Stick with the original.
The Blues Brothers (1980)
Wildly entertaining and never misses a beat.
Wild and extremely interesting musical comedy based on the SNL skit where two brothers: Jake (John Belushi) and Elwood (Dan Aykroyd) go out on the streets of Chicago to reunite their band in order to raise money to keep the orphanage (where the two men grew up) in business within two weeks.
Throughout their quest, the brothers have to deal with what seems like an endless slew of obstacles (cops, Nazis, etc.) that stand in their way. The script, written by Aykroyd and director John Landis ("Animal House") never fails in delivering one hilarious moment right after another whether it's a sight gag or a one-liner. Even the songs (if you enjoy music especially jazz, blues, or both), some of which are performed by Elwood and Jake and/or legends such as James Brown, Cab Calloway, John Lee Hooker, and Aretha Fanklin are just as entertaining as the film itself.
Belushi and Aykroyd are both wonderful yet unflappable in the lead roles and I still can't make up my mind in which who was better here.
"The Blues Brothers" is wildly entertaining and never misses a beat.
Sin City (2005)
Encore! Encore! Encore!
Absolutely stunning and extremely hard hitting urban thriller based upon three Frank Miller graphic novels and in return, you get "Sin City" (Miller, Robert Rodriguez, and Quentin Tarantino share the directing duties) and the title itself doesn't lie.
Three tales take place throughout the film, each one is excellent, very creative, the visuals are the icing on the cake, and considering which yarn stands out in my view, the one involving Marv (Mickey Rourke in his best role in years), a vengeful loner who sets to find out who was responsible for killing Goldie (Jaime King), a woman who Marv was with at night and framing him in the process. However, another tale, this one involving Hartigan (Bruce Willis), a former cop who vows to prevent a pedophile (Nick Stahl) dubbed "The Yellow B--tard" due to his appearance is literally frightening (and I mean more frightening than Freddy Krueger) from harming Nancy (Jessica Alba).
If the visuals and the music make the movie very creative, then you have to mention the cast for sure. Miller and Rodriguez deserve a lot of credit in getting the right actor or actress for each key part in the three tales. Another thing, when Golden Globe and Oscar nominations come out, this movie shouldn't be overlooked, period.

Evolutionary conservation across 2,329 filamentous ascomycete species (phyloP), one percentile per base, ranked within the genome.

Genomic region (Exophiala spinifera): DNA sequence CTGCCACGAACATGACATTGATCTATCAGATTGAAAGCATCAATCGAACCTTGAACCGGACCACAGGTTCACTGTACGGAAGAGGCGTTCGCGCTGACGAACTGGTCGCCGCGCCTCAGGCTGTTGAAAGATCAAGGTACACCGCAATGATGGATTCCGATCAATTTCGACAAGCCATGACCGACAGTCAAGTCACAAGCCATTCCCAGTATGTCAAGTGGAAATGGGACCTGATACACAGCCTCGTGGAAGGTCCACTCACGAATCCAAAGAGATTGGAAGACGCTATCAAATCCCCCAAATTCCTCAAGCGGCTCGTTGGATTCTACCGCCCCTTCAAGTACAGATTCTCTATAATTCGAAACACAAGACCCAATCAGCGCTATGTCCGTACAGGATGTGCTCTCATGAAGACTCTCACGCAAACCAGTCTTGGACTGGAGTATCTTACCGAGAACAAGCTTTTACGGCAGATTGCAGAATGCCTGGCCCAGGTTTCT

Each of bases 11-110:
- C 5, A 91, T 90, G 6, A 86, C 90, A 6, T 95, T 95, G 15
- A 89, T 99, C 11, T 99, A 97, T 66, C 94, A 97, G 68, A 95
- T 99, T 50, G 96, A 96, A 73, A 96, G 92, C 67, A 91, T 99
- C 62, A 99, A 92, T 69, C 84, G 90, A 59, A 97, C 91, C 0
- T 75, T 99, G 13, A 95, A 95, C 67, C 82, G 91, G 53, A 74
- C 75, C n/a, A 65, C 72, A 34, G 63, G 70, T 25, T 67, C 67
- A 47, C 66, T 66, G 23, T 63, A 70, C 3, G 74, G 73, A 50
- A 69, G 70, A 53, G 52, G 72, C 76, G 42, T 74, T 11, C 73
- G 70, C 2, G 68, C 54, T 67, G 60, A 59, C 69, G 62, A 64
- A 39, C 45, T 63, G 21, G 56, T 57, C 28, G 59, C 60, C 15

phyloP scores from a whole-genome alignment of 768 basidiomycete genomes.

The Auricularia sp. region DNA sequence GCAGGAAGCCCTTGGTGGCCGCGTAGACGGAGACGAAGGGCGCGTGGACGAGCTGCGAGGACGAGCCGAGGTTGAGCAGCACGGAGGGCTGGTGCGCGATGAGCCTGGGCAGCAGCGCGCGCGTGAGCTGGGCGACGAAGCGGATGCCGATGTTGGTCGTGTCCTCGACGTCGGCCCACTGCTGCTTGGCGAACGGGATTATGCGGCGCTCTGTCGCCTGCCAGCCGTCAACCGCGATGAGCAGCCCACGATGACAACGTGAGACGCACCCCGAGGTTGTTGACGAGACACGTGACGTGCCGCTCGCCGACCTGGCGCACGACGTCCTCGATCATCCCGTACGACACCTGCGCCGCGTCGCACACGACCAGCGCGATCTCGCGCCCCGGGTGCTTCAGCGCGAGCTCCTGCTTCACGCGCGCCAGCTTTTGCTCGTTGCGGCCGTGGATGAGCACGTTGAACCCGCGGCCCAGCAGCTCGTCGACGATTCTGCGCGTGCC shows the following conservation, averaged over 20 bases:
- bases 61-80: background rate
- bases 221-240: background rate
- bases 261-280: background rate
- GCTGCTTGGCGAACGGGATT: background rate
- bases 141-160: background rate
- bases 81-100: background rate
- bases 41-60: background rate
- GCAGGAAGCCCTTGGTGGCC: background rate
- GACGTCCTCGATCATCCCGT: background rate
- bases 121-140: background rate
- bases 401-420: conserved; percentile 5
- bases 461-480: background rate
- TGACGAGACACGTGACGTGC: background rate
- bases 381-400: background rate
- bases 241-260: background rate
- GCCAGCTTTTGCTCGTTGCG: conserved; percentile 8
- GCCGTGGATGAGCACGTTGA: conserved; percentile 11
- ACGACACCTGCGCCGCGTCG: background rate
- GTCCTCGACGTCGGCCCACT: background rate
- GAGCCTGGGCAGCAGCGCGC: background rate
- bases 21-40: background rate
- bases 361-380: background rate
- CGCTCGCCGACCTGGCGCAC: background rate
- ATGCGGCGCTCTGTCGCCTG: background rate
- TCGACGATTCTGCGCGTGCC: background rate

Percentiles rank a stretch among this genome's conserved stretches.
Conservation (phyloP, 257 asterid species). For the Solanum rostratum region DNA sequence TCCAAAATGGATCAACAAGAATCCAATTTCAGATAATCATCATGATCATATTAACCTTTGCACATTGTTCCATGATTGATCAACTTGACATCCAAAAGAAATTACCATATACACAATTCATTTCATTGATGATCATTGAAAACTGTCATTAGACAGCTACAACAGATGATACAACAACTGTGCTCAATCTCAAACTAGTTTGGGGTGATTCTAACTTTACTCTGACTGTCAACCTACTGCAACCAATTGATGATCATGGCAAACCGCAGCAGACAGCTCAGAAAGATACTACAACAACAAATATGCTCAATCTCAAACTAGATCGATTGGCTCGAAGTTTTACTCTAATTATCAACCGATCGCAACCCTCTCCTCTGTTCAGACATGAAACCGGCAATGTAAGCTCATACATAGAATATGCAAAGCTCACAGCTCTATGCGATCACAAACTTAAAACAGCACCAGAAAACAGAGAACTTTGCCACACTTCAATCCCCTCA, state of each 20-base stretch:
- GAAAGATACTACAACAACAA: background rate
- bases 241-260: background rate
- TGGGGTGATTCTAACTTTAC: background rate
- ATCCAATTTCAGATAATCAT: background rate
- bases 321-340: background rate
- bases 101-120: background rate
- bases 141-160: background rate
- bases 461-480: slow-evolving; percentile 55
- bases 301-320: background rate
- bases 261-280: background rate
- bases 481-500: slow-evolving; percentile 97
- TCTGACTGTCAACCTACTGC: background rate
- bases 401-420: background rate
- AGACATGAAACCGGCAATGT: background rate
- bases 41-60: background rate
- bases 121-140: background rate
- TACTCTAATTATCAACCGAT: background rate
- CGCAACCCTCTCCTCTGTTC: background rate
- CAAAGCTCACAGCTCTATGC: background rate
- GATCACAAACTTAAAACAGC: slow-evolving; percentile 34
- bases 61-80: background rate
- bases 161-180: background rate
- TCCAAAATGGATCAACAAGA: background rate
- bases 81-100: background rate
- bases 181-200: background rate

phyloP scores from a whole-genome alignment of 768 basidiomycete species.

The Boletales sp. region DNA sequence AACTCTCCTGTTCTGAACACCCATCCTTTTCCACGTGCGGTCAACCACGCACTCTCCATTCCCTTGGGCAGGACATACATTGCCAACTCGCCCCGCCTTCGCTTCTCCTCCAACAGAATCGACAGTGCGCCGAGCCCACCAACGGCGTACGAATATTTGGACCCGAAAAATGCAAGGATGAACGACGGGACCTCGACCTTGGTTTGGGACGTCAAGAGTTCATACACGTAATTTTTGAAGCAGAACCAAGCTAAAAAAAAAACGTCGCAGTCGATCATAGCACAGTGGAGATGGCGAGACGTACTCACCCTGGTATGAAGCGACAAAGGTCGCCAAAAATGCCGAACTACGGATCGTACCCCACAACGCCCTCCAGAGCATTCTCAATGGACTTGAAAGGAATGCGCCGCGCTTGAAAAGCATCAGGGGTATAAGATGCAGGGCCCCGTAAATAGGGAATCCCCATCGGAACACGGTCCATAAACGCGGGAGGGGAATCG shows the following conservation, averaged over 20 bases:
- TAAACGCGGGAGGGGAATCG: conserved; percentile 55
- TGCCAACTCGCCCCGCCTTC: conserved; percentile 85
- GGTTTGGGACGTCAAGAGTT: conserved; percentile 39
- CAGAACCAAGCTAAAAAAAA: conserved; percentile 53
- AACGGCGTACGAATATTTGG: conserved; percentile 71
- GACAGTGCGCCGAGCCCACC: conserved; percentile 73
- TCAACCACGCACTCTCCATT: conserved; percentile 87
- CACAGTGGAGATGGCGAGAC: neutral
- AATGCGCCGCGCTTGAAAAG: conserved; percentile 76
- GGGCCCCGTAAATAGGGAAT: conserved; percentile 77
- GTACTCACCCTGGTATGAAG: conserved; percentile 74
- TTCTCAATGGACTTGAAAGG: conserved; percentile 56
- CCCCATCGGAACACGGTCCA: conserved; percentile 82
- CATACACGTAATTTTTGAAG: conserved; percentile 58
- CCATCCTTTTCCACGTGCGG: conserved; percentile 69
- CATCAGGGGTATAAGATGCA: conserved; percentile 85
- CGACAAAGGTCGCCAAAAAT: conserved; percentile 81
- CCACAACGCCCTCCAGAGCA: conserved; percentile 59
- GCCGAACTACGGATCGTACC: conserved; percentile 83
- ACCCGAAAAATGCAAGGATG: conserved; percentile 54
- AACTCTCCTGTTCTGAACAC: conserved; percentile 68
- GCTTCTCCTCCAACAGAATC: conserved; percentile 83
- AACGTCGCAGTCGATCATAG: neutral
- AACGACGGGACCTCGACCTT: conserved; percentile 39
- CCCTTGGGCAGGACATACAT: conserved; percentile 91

Encore! Encore! Encore!
Bubba Ho-Tep (2002)
It's different and I still enjoyed it.
Strange and wonderfully unique dark comedy that follows the determined attempt by two aging residents (Bruce Campbell and Ossie Davis) who vow together to defend the rest home and their fellow inhabitants from a three thousand year old Egyptian mummy named Bubba Ho-Tep (Bob Ivy) who preys upon the old and uses them for reasons that I'm not going to describe.
A lot of thoughts and questions loom in my mind about the movie itself and I'm left partially puzzled yet it's different and I still enjoyed it.
What makes the movie worth watching is the strong, deeply honest performances by Campbell and Davis in the leads and writer/director Don Cosarelli's handling of the movie's pace and subtle humor. Also, the music and camera work both make the film even more entertaining.
One word: priceless
If there was one word that I could use to describe Martin Scorsese's "Goodfellas": it'd be priceless.
A surreal and deeply fascinating take on life of Henry Hill who was involved in the Mob for three decades and his rise throughout the time span (and Nicholas Pileggi's book "Wiseguy").
There isn't a single moment in the movie where it doesn't miss a beat, you could only tell by the atmosphere of the time period and it seems so real.
The performances in this film simply make it even more memorable and how the characters are portrayed here especially by Ray Liotta, Robert De Niro, Joe Pesci (who won an Oscar for Best Supporting Actor), and Paul Sorvino are believable and easy to understand that they were a family, very close and tightly knit to the core. Also, how director Martin Scorsese lets the movie pace itself and keeps the viewer off guard in what happens deserves a lot of credit.
The Lord of the Rings (1978)
Not an absolute mess nor Bakshi's fault.
Unfocused yet fair animation attempt by Ralph Bakshi to adapt the first two installments of J.R.R. Tolkien's "The Lord of The Rings" trilogy.
What Bakshi initially tried to do here by taking a big gamble in doing an adaptation of all three books into one movie - that he deserve some respect for that choice. Unfortunately, one of the problems with the movie is the script isn't clear where to go even it tries so hard to be faithful to its' original source, which is key.
As for the actors who supply their voices to the characters here, only Aragorn (John Hurt who seems right for the part) seems likable at best.
The other parts of the movie that did work reasonably well is the scenery and the appearence of the Ringwraiths and Orcs.
If there were two key moments that had to be redone - one is the battle at Helm's Deep and especially the stand that Gandalf makes a stand against the Balrog at the bridge of Khazad-dum, in which both scenes are rushed and lack the conviction.
This movie isn't an absolute mess nor Bakshi's fault.